keep the nutrition less river of
white eyed poverty
trapped in the city’s
snaking stomach.


I am home, tired, and happy.

I have been traveling with my best friend for the last two weeks. We went up the East Coast, with stops in D.C., New York, Boston, Niagara, and Toronto. We pulled into the driveway at 5 am this morning after driving for 13 hours.

The past two weeks have been interesting in a lot of ways – from experiencing truly big cities to discovering the drinking age is 19 in Toronto to meeting awesome people, it has definitely been a journey.

Despite crazy days, I got the chance to write a great deal while traveling. New York especially inspired me in a way that I don’t think I’ve ever experienced before, which was exciting. I will definitely be back for more.

In several following posts, I’m going to group poems by city. It may not seem like a lot of writing, but for someone who sometimes goes months without producing anything new, it’s a pretty big deal.

Just for fun, here are a couple of my favorite pictures from the trip.


The Lincoln Memorial in Washington, D.C.


Williamsburg, Brooklyn was my favorite part of New York.


We went to Queensbridge Park to see George Clinton and Parliament Funkadelic, who were playing for free there. It was a fun show, and the views were awesome. What beats city skylines and some classic funk?


Boston’s North End felt very European, with crowded, winding streets and a lot to look at.


Toronto had a lot of personality, and managed to harbor some interesting spots and keep it’s hip, bike-friendly, smaller-city feel despite being pretty dang big.


Niagara falls were breathtaking. That was a truly unparalleled experience.


Everyone makes plans. We are a society of planners, schedulers, goal-setters. Making plans and then making them happen are different beasts, however, and sometimes we all fall short on that last one.

Looking back on the past few years, however, none of my plans have fallen through. Sure, day to day hangouts and to-do lists aren’t always accomplished, but the big stuff- it has all happened. Close to exactly how I initially decided to do it. That just blows my mind. Initially, the thought that popped into my head was, “wow, I’m so lucky to have a life where I can just plan almost anything I want to do and then have the means to make it happen.”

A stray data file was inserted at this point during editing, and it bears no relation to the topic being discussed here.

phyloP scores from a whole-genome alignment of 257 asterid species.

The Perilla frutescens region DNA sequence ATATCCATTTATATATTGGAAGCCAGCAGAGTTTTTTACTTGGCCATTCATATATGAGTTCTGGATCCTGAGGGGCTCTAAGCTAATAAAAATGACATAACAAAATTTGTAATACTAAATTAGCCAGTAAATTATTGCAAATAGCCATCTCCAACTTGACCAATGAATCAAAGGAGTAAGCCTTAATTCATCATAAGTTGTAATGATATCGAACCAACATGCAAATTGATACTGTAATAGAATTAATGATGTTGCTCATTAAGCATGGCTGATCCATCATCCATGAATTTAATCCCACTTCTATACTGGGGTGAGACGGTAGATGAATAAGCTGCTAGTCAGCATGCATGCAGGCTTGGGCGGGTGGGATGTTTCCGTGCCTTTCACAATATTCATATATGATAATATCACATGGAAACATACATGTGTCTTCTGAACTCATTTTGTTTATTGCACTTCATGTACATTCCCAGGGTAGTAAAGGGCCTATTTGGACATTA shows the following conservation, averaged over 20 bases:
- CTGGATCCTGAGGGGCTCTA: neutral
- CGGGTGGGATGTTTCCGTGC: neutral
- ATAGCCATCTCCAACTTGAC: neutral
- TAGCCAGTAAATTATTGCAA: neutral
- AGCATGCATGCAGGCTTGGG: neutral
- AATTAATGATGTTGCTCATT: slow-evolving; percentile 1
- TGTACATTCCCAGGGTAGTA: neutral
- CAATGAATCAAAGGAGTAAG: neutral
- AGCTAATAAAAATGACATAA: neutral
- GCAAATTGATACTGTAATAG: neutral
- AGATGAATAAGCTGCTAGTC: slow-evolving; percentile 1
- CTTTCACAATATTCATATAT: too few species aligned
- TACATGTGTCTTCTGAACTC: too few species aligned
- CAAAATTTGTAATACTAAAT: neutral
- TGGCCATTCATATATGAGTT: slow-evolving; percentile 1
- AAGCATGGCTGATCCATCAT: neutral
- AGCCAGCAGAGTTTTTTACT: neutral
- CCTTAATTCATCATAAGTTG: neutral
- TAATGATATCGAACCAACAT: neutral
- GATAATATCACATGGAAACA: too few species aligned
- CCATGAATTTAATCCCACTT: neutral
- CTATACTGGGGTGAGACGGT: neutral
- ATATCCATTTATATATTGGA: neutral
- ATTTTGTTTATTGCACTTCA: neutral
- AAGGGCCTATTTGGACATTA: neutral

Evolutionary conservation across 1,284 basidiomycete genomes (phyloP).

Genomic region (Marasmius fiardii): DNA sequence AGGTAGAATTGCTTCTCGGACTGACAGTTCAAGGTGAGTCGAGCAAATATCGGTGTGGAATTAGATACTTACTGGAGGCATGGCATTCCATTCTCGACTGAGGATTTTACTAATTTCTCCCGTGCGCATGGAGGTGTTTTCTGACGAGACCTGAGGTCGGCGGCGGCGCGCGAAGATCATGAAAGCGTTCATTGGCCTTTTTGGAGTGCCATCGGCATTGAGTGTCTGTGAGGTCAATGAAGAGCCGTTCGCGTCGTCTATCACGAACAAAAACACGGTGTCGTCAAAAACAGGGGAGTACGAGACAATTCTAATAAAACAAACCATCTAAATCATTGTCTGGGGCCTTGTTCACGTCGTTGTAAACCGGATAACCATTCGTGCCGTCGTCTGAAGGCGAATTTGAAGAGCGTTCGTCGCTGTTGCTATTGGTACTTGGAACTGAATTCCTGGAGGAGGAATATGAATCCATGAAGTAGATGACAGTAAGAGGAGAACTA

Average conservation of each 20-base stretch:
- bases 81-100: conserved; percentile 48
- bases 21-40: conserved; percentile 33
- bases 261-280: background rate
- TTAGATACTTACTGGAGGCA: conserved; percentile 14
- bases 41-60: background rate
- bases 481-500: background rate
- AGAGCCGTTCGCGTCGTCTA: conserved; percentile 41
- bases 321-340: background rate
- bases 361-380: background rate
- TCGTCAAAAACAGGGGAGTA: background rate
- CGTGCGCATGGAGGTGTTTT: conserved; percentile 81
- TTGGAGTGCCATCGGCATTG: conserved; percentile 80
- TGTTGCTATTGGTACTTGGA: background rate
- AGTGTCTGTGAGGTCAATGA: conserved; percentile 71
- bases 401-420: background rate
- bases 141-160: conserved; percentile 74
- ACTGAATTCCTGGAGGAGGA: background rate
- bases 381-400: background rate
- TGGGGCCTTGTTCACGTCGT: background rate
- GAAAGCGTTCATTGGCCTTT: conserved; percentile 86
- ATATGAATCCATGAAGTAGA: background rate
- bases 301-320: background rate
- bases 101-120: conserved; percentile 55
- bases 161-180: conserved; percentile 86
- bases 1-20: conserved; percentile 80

Some of that is definitely luck. But after thinking further, a big part of it isn’t. It’s being a do-er. It’s deciding in a moment that you’re going to do something, and then doing it regardless of the obstacle. Cheesy? A little. But it has become cliche for a reason. Being a do-er has given me incredible opportunities, including having an unbelievably fun summer – being a do-er doesn’t have to be limited to a career or academics.

And now I’m deciding something else. And by writing it down on the internet, I feel as if it makes it official. My poetry grows from roots of experience – both good and bad. I do live a privileged life, and there really isn’t any way to alter that (not that I’d want to). But I do want to have certain experiences, one of which is being a true traveler, a nomad, which is not something I’d ever be forced into given my background. I don’t know when it’s going to happen (I don’t like to over-plan), but sometime in the next year or two, I need to spend a month investigating people I’ve never seen in places I’ve never been, walking into people’s lives and then walking out again with their stories.

I’ve always let myself make the argument that my writing just comes when it comes, and I usually don’t make myself write. Writing is definitely an art, but like any art there is no improvement without practice.

Tomorrow, I leave on a two week road trip with my best friend. When I planned it, I viewed it as bonding time and a good excuse to roam the North East with a tried-and-true travel buddy. But now, with new plans on the horizon, I want to look at it more as a test run.

Poetry – prepare to be done.